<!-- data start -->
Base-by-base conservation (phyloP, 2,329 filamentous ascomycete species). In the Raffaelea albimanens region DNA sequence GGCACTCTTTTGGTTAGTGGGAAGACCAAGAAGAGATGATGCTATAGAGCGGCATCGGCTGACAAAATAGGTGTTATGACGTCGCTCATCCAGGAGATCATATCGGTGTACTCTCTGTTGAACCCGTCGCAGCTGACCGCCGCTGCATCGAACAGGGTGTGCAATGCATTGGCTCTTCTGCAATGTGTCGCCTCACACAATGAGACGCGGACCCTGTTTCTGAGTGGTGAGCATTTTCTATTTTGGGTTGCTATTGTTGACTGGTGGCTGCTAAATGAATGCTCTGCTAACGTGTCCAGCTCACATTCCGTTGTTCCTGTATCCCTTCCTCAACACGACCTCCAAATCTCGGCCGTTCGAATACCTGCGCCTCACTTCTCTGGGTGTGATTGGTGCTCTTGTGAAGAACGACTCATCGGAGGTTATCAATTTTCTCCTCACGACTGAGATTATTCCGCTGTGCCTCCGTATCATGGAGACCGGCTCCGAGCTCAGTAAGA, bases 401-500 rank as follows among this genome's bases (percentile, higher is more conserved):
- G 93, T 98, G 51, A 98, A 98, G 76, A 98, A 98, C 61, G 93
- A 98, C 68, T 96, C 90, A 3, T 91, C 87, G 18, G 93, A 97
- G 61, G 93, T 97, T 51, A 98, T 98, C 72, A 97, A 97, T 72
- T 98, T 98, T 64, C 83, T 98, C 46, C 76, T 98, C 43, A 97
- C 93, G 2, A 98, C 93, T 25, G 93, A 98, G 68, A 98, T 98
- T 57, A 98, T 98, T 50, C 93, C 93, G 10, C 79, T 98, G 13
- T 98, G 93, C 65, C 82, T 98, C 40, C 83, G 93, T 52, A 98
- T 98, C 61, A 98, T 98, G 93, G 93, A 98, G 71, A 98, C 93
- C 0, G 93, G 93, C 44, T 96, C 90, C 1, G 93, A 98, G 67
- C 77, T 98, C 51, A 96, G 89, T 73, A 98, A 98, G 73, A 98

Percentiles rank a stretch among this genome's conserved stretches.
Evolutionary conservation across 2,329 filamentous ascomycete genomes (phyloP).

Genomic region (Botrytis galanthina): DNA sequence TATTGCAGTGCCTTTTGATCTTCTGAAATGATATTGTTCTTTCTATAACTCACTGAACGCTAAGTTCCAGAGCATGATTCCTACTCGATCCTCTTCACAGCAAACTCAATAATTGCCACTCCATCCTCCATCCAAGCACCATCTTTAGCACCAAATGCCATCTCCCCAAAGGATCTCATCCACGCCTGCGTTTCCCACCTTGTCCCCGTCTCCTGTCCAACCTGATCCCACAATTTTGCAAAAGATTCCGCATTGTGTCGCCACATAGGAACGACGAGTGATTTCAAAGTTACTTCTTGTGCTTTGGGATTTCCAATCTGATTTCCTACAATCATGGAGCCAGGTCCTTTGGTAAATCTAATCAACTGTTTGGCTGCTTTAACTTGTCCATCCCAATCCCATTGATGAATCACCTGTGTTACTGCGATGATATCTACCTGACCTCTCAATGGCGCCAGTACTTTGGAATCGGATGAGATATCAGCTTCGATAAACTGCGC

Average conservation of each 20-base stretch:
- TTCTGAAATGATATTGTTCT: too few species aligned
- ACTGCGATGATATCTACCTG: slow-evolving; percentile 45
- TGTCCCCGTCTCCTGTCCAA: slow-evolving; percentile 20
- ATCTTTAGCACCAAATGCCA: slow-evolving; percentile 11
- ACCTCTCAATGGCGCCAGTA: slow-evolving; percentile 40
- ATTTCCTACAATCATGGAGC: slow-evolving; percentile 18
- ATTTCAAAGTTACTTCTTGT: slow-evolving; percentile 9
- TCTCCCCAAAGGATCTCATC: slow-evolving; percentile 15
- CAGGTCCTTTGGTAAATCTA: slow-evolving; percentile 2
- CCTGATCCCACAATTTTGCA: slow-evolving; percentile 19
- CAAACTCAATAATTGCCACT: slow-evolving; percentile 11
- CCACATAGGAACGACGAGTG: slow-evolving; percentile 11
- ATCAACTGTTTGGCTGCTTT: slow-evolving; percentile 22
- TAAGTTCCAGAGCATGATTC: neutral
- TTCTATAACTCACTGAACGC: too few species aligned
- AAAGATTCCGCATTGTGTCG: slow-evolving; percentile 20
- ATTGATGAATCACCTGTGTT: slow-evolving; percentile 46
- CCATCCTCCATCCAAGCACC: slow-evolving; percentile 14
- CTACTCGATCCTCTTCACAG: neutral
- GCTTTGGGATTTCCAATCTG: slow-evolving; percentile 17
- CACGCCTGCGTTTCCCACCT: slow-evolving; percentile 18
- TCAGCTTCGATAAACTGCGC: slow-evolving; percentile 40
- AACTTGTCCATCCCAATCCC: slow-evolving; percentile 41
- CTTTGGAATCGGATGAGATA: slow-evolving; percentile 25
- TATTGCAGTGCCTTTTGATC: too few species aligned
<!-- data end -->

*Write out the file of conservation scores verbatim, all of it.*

Base-by-base conservation (phyloP, 2,329 filamentous ascomycete species). In the Raffaelea albimanens region DNA sequence GGCACTCTTTTGGTTAGTGGGAAGACCAAGAAGAGATGATGCTATAGAGCGGCATCGGCTGACAAAATAGGTGTTATGACGTCGCTCATCCAGGAGATCATATCGGTGTACTCTCTGTTGAACCCGTCGCAGCTGACCGCCGCTGCATCGAACAGGGTGTGCAATGCATTGGCTCTTCTGCAATGTGTCGCCTCACACAATGAGACGCGGACCCTGTTTCTGAGTGGTGAGCATTTTCTATTTTGGGTTGCTATTGTTGACTGGTGGCTGCTAAATGAATGCTCTGCTAACGTGTCCAGCTCACATTCCGTTGTTCCTGTATCCCTTCCTCAACACGACCTCCAAATCTCGGCCGTTCGAATACCTGCGCCTCACTTCTCTGGGTGTGATTGGTGCTCTTGTGAAGAACGACTCATCGGAGGTTATCAATTTTCTCCTCACGACTGAGATTATTCCGCTGTGCCTCCGTATCATGGAGACCGGCTCCGAGCTCAGTAAGA, bases 401-500 rank as follows among this genome's bases (percentile, higher is more conserved):
- G 93, T 98, G 51, A 98, A 98, G 76, A 98, A 98, C 61, G 93
- A 98, C 68, T 96, C 90, A 3, T 91, C 87, G 18, G 93, A 97
- G 61, G 93, T 97, T 51, A 98, T 98, C 72, A 97, A 97, T 72
- T 98, T 98, T 64, C 83, T 98, C 46, C 76, T 98, C 43, A 97
- C 93, G 2, A 98, C 93, T 25, G 93, A 98, G 68, A 98, T 98
- T 57, A 98, T 98, T 50, C 93, C 93, G 10, C 79, T 98, G 13
- T 98, G 93, C 65, C 82, T 98, C 40, C 83, G 93, T 52, A 98
- T 98, C 61, A 98, T 98, G 93, G 93, A 98, G 71, A 98, C 93
- C 0, G 93, G 93, C 44, T 96, C 90, C 1, G 93, A 98, G 67
- C 77, T 98, C 51, A 96, G 89, T 73, A 98, A 98, G 73, A 98

Percentiles rank a stretch among this genome's conserved stretches.
Evolutionary conservation across 2,329 filamentous ascomycete genomes (phyloP).

Genomic region (Botrytis galanthina): DNA sequence TATTGCAGTGCCTTTTGATCTTCTGAAATGATATTGTTCTTTCTATAACTCACTGAACGCTAAGTTCCAGAGCATGATTCCTACTCGATCCTCTTCACAGCAAACTCAATAATTGCCACTCCATCCTCCATCCAAGCACCATCTTTAGCACCAAATGCCATCTCCCCAAAGGATCTCATCCACGCCTGCGTTTCCCACCTTGTCCCCGTCTCCTGTCCAACCTGATCCCACAATTTTGCAAAAGATTCCGCATTGTGTCGCCACATAGGAACGACGAGTGATTTCAAAGTTACTTCTTGTGCTTTGGGATTTCCAATCTGATTTCCTACAATCATGGAGCCAGGTCCTTTGGTAAATCTAATCAACTGTTTGGCTGCTTTAACTTGTCCATCCCAATCCCATTGATGAATCACCTGTGTTACTGCGATGATATCTACCTGACCTCTCAATGGCGCCAGTACTTTGGAATCGGATGAGATATCAGCTTCGATAAACTGCGC

Average conservation of each 20-base stretch:
- TTCTGAAATGATATTGTTCT: too few species aligned
- ACTGCGATGATATCTACCTG: slow-evolving; percentile 45
- TGTCCCCGTCTCCTGTCCAA: slow-evolving; percentile 20
- ATCTTTAGCACCAAATGCCA: slow-evolving; percentile 11
- ACCTCTCAATGGCGCCAGTA: slow-evolving; percentile 40
- ATTTCCTACAATCATGGAGC: slow-evolving; percentile 18
- ATTTCAAAGTTACTTCTTGT: slow-evolving; percentile 9
- TCTCCCCAAAGGATCTCATC: slow-evolving; percentile 15
- CAGGTCCTTTGGTAAATCTA: slow-evolving; percentile 2
- CCTGATCCCACAATTTTGCA: slow-evolving; percentile 19
- CAAACTCAATAATTGCCACT: slow-evolving; percentile 11
- CCACATAGGAACGACGAGTG: slow-evolving; percentile 11
- ATCAACTGTTTGGCTGCTTT: slow-evolving; percentile 22
- TAAGTTCCAGAGCATGATTC: neutral
- TTCTATAACTCACTGAACGC: too few species aligned
- AAAGATTCCGCATTGTGTCG: slow-evolving; percentile 20
- ATTGATGAATCACCTGTGTT: slow-evolving; percentile 46
- CCATCCTCCATCCAAGCACC: slow-evolving; percentile 14
- CTACTCGATCCTCTTCACAG: neutral
- GCTTTGGGATTTCCAATCTG: slow-evolving; percentile 17
- CACGCCTGCGTTTCCCACCT: slow-evolving; percentile 18
- TCAGCTTCGATAAACTGCGC: slow-evolving; percentile 40
- AACTTGTCCATCCCAATCCC: slow-evolving; percentile 41
- CTTTGGAATCGGATGAGATA: slow-evolving; percentile 25
- TATTGCAGTGCCTTTTGATC: too few species aligned